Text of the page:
In the world of speakers, efficiency of the speaker has been an issue that the Voltage camp has had to address, as the older Power Paradigm specification of 1 watt/1 meter was a 'chink in the armor.' The new Voltage Paradigm specification, Sensitivity, illustrates the point: 2.83V/ 1 meter is the spec, resulting in a certain sound pressure level, expressed in dB, just like the Efficiency spec. 2.83 Volts into an 8 Ohm load is 1 watt. 2.83 Volts into 4 Ohms is 2 watts. Thus, a speaker can have a sensitivity rating that looks the same as the efficiency rating, but the speaker can be several decibels less efficient if the impedance is lower. This is an easy way to cover up how much power it really takes to drive a speaker, and also creates an expression that moves the efficiency issue into the Voltage Paradigm nomenclature. It would also seem to create a 'buyer be ware' situation: you have to know how to interpret the numbers to get to the truth of the matter.

Transistor amplifiers are almost entirely in the Voltage Paradigm camp whereas most tube amplifiers are in the Power Paradigm. This is the main distinction that separates Voltage Paradigm from Power Paradigm amplifier designers but the use of negative feedback is obviously another.

Specifications of amplifiers measured under the Voltage Paradigm will not tell you anything about the way that amplifier sounds. It is very easy to tell how an amplifier will sound using measurements based on the Power Paradigm as the measurements are made with regards to understanding what is important to the human ear.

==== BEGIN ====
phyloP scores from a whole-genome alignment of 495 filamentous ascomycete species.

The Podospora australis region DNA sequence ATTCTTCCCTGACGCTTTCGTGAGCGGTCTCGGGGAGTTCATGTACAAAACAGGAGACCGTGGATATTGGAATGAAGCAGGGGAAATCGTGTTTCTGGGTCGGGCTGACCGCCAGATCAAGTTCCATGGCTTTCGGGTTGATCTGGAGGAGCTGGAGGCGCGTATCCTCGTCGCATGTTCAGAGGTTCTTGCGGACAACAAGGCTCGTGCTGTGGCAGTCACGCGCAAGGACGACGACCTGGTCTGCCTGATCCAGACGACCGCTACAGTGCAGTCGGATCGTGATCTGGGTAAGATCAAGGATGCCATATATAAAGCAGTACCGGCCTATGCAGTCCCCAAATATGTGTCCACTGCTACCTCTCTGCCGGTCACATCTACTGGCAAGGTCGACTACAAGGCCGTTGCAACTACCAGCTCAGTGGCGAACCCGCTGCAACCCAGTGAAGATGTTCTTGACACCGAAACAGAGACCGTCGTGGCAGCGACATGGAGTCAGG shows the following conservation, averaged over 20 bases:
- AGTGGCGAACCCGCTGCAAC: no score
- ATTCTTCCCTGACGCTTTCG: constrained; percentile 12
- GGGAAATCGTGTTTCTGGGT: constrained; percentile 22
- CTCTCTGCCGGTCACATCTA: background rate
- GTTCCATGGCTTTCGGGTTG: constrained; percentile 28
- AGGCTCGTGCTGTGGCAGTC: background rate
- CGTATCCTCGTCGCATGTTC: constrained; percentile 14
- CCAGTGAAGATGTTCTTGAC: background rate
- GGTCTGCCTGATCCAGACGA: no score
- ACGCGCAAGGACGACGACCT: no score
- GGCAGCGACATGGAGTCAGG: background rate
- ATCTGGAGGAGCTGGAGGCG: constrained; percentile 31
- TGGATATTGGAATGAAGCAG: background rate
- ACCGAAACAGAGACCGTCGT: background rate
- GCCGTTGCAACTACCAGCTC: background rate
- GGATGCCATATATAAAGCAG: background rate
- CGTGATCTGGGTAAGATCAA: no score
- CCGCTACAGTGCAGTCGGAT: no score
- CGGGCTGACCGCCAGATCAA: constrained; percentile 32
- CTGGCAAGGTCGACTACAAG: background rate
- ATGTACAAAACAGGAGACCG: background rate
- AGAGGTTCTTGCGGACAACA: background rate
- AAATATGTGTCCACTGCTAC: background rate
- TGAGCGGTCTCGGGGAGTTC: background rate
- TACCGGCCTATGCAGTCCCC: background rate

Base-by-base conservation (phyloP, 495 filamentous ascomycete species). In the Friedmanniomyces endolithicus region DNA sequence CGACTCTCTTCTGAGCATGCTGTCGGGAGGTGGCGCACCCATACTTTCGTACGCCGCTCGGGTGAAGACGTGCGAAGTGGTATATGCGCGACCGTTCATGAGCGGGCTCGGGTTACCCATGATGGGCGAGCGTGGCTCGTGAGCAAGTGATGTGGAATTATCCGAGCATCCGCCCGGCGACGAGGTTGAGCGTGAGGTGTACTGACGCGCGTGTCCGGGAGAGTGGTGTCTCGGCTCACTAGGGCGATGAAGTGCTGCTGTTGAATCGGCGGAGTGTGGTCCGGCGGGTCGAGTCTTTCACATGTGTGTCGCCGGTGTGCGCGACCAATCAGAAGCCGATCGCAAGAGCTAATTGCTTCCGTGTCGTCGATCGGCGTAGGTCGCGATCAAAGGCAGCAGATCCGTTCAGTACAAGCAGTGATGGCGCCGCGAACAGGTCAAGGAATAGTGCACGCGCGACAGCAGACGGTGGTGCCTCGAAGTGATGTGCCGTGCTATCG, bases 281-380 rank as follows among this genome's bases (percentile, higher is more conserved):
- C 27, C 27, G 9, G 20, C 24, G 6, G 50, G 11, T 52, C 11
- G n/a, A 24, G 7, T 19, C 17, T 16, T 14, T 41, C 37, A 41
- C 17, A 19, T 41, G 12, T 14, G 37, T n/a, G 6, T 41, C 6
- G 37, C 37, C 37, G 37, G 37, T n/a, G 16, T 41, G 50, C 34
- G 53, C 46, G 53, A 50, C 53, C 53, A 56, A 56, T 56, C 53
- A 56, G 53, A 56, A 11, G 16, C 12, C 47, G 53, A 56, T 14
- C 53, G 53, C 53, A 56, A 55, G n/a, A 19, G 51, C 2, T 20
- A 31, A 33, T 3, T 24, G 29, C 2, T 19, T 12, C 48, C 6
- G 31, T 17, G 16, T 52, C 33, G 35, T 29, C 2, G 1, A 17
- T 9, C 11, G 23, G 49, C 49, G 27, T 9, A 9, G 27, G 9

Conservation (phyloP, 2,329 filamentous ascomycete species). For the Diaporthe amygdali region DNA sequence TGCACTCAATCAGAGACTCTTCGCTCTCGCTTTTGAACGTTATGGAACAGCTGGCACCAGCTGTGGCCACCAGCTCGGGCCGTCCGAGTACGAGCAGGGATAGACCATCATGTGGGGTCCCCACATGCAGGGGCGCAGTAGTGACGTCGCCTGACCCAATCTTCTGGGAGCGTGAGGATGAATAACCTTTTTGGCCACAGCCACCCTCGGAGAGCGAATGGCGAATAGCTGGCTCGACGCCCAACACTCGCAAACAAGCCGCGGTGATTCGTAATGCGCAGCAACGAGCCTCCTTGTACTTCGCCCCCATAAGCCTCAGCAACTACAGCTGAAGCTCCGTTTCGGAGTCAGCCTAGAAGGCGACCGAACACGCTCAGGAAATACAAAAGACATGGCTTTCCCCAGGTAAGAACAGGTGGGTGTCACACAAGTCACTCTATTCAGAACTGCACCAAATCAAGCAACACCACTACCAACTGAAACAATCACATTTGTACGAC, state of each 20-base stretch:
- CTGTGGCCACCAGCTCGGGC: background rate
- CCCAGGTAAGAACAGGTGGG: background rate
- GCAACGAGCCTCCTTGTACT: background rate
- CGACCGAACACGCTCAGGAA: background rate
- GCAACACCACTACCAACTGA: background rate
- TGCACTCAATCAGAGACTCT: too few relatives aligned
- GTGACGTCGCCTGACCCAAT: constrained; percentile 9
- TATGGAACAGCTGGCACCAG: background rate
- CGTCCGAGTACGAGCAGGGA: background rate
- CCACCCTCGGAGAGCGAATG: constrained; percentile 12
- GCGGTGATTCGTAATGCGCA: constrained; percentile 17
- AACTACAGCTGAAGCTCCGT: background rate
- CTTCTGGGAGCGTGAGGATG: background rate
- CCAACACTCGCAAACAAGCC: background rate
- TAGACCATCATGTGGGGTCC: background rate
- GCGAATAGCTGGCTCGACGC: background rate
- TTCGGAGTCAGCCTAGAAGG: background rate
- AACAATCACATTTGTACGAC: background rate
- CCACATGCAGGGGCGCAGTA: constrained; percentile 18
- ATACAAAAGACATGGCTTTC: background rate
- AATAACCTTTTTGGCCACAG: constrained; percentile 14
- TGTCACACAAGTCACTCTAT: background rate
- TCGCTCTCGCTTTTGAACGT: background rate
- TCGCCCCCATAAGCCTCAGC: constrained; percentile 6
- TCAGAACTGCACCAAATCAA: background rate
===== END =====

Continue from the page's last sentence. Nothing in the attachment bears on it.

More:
Any audiophile will agree that the most valuable thing they have with respect to their audio system is their own hearing. In fact human hearing defines the reality of audio. As these words are written, the high-end audio industry has been experiencing a shrinking market for over ten years. It is no surprise- in order for the market to expand, the industry has to touch, move and inspire the marketplace with the possibility of real music. In order to do this, the industry will have to accept the importance of the rules of human hearing in the quest for improved performance.


Company Information
Atma-Sphere Music Systems
1742 Selby Ave.
St. Paul, MN 55104

Voice: (651) 690-2246
E-mail: ralph@atma-sphere.com
Website: www.atma-sphere.com




































Quick Links

Audiophile Review Magazine
High-End Audio Equipment Reviews

Equipment Review Archives
Turntables, Cartridges, Etc
Digital Source
Do It Yourself (DIY)
Cables, Wires, Etc
Loudspeakers/ Monitors
Headphones, IEMs, Tweaks, Etc

Superior Audio Archives
Ultra High-End Audio Reviews

Enjoy the Music.TV

Editorials By Tom Lyle
Viewpoint By Roger Skoff
Viewpoint By Steven R. Rochlin
Various Think Pieces
Manufacturer Articles

Show Reports
High End Munich 2018 Show Report
AXPONA 2018 Show Report
CanJam SoCal 2018 Show Report
CanJam NYC 2018 Show Report
Capital Audiofest (CAF) 2017 CanMania
TAVES 2017 Toronto Show Report
Rocky Mountain Audio Fest 2017
CanJam 2017 Denver RMAF
LAAS 2017 Show Report
KL International AV 2017 Show Report
Click here for previous shows.

Audiophile Contests
Cool Free Stuff For You
Tweaks For Your System
Vinyl Logos For LP Lovers
Lust Pages Visual Beauty

Resources And Information
Music Definitions
Hi-Fi Definitions
High-End Audio Manufacture Links


Daily Industry News

High-End Audio News & Information

Partner Magazines
The Absolute Sound
Australian Hi-Fi Magazine
hi-fi+ Magazine
HiFi Media
Hi-Fi World
Sound Practices
VALVE Magazine

For The Press & Industry
About Us
Press Releases
Official Site Graphics

Contests & Join Our Mailing List

Our free newsletter for monthly updates & enter our contests!

Our Social Media & Video Channel




Home  |  Sitemap  |  Industry News  |  Equipment / Music Reviews  |  Press Releases  |  About Us  |  Contact Us


All contents copyright  1995 - 2018  Enjoy the Music.com
May not be copied or reproduced without permission.  All rights reserved.